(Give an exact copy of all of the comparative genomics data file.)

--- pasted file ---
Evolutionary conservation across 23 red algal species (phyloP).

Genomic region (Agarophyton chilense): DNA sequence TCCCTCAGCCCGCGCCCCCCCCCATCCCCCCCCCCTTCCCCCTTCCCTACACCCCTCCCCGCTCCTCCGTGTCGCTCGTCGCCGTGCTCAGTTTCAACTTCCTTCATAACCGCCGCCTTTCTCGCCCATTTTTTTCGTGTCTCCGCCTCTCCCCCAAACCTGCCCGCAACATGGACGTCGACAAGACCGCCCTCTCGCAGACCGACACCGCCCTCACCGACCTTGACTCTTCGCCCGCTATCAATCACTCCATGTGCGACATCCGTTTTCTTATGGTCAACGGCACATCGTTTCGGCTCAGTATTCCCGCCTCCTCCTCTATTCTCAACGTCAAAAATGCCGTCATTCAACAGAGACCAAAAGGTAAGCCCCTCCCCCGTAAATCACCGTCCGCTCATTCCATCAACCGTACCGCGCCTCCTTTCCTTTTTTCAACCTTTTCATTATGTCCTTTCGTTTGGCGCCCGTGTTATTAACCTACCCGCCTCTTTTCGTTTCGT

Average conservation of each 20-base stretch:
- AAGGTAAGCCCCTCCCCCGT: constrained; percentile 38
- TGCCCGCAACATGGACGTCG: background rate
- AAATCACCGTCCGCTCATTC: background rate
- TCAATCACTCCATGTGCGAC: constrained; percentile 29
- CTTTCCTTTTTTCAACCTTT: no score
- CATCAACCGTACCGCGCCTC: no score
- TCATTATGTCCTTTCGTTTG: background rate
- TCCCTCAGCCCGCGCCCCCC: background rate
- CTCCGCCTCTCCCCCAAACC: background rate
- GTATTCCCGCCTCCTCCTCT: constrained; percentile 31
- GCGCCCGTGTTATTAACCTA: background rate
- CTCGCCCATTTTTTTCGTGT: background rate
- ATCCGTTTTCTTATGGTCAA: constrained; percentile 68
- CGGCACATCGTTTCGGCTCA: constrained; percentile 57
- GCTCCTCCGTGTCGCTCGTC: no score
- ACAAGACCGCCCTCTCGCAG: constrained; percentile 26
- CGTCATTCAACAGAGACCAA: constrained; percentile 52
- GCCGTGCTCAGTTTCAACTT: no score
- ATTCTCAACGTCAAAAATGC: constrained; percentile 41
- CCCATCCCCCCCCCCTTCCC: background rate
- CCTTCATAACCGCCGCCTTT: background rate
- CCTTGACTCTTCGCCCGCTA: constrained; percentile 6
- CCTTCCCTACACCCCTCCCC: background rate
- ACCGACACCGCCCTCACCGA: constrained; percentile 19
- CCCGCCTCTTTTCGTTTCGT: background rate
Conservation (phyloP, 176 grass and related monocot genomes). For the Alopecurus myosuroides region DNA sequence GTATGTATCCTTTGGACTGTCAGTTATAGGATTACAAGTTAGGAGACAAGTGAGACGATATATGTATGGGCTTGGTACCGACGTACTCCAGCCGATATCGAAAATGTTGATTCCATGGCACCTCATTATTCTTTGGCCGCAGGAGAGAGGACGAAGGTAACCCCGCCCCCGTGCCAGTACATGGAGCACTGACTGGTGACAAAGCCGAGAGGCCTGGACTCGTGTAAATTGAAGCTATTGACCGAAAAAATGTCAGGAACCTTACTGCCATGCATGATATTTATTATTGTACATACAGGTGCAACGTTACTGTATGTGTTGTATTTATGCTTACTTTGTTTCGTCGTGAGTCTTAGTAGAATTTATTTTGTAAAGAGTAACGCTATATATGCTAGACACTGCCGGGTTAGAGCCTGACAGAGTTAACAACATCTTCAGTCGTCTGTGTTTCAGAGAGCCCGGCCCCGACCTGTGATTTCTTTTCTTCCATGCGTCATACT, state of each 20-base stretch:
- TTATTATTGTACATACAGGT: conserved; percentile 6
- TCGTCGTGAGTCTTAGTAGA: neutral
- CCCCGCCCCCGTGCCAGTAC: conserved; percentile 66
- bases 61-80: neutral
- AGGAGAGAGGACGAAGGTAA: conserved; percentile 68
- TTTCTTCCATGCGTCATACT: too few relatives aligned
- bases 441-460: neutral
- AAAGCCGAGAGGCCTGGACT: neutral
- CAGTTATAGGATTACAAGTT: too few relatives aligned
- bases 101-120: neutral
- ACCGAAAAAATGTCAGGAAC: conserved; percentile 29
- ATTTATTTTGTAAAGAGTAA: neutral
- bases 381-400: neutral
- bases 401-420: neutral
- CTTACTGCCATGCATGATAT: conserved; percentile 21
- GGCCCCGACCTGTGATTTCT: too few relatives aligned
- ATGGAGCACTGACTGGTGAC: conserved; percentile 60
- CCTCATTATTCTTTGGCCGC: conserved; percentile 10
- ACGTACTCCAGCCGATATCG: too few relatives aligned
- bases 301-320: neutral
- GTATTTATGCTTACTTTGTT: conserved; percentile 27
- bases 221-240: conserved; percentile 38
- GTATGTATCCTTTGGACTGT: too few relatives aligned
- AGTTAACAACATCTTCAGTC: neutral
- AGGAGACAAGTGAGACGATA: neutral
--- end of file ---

Evolutionary conservation across 23 red algal species (phyloP).

Genomic region (Agarophyton chilense): DNA sequence TCCCTCAGCCCGCGCCCCCCCCCATCCCCCCCCCCTTCCCCCTTCCCTACACCCCTCCCCGCTCCTCCGTGTCGCTCGTCGCCGTGCTCAGTTTCAACTTCCTTCATAACCGCCGCCTTTCTCGCCCATTTTTTTCGTGTCTCCGCCTCTCCCCCAAACCTGCCCGCAACATGGACGTCGACAAGACCGCCCTCTCGCAGACCGACACCGCCCTCACCGACCTTGACTCTTCGCCCGCTATCAATCACTCCATGTGCGACATCCGTTTTCTTATGGTCAACGGCACATCGTTTCGGCTCAGTATTCCCGCCTCCTCCTCTATTCTCAACGTCAAAAATGCCGTCATTCAACAGAGACCAAAAGGTAAGCCCCTCCCCCGTAAATCACCGTCCGCTCATTCCATCAACCGTACCGCGCCTCCTTTCCTTTTTTCAACCTTTTCATTATGTCCTTTCGTTTGGCGCCCGTGTTATTAACCTACCCGCCTCTTTTCGTTTCGT

Average conservation of each 20-base stretch:
- AAGGTAAGCCCCTCCCCCGT: constrained; percentile 38
- TGCCCGCAACATGGACGTCG: background rate
- AAATCACCGTCCGCTCATTC: background rate
- TCAATCACTCCATGTGCGAC: constrained; percentile 29
- CTTTCCTTTTTTCAACCTTT: no score
- CATCAACCGTACCGCGCCTC: no score
- TCATTATGTCCTTTCGTTTG: background rate
- TCCCTCAGCCCGCGCCCCCC: background rate
- CTCCGCCTCTCCCCCAAACC: background rate
- GTATTCCCGCCTCCTCCTCT: constrained; percentile 31
- GCGCCCGTGTTATTAACCTA: background rate
- CTCGCCCATTTTTTTCGTGT: background rate
- ATCCGTTTTCTTATGGTCAA: constrained; percentile 68
- CGGCACATCGTTTCGGCTCA: constrained; percentile 57
- GCTCCTCCGTGTCGCTCGTC: no score
- ACAAGACCGCCCTCTCGCAG: constrained; percentile 26
- CGTCATTCAACAGAGACCAA: constrained; percentile 52
- GCCGTGCTCAGTTTCAACTT: no score
- ATTCTCAACGTCAAAAATGC: constrained; percentile 41
- CCCATCCCCCCCCCCTTCCC: background rate
- CCTTCATAACCGCCGCCTTT: background rate
- CCTTGACTCTTCGCCCGCTA: constrained; percentile 6
- CCTTCCCTACACCCCTCCCC: background rate
- ACCGACACCGCCCTCACCGA: constrained; percentile 19
- CCCGCCTCTTTTCGTTTCGT: background rate
Conservation (phyloP, 176 grass and related monocot genomes). For the Alopecurus myosuroides region DNA sequence GTATGTATCCTTTGGACTGTCAGTTATAGGATTACAAGTTAGGAGACAAGTGAGACGATATATGTATGGGCTTGGTACCGACGTACTCCAGCCGATATCGAAAATGTTGATTCCATGGCACCTCATTATTCTTTGGCCGCAGGAGAGAGGACGAAGGTAACCCCGCCCCCGTGCCAGTACATGGAGCACTGACTGGTGACAAAGCCGAGAGGCCTGGACTCGTGTAAATTGAAGCTATTGACCGAAAAAATGTCAGGAACCTTACTGCCATGCATGATATTTATTATTGTACATACAGGTGCAACGTTACTGTATGTGTTGTATTTATGCTTACTTTGTTTCGTCGTGAGTCTTAGTAGAATTTATTTTGTAAAGAGTAACGCTATATATGCTAGACACTGCCGGGTTAGAGCCTGACAGAGTTAACAACATCTTCAGTCGTCTGTGTTTCAGAGAGCCCGGCCCCGACCTGTGATTTCTTTTCTTCCATGCGTCATACT, state of each 20-base stretch:
- TTATTATTGTACATACAGGT: conserved; percentile 6
- TCGTCGTGAGTCTTAGTAGA: neutral
- CCCCGCCCCCGTGCCAGTAC: conserved; percentile 66
- bases 61-80: neutral
- AGGAGAGAGGACGAAGGTAA: conserved; percentile 68
- TTTCTTCCATGCGTCATACT: too few relatives aligned
- bases 441-460: neutral
- AAAGCCGAGAGGCCTGGACT: neutral
- CAGTTATAGGATTACAAGTT: too few relatives aligned
- bases 101-120: neutral
- ACCGAAAAAATGTCAGGAAC: conserved; percentile 29
- ATTTATTTTGTAAAGAGTAA: neutral
- bases 381-400: neutral
- bases 401-420: neutral
- CTTACTGCCATGCATGATAT: conserved; percentile 21
- GGCCCCGACCTGTGATTTCT: too few relatives aligned
- ATGGAGCACTGACTGGTGAC: conserved; percentile 60
- CCTCATTATTCTTTGGCCGC: conserved; percentile 10
- ACGTACTCCAGCCGATATCG: too few relatives aligned
- bases 301-320: neutral
- GTATTTATGCTTACTTTGTT: conserved; percentile 27
- bases 221-240: conserved; percentile 38
- GTATGTATCCTTTGGACTGT: too few relatives aligned
- AGTTAACAACATCTTCAGTC: neutral
- AGGAGACAAGTGAGACGATA: neutral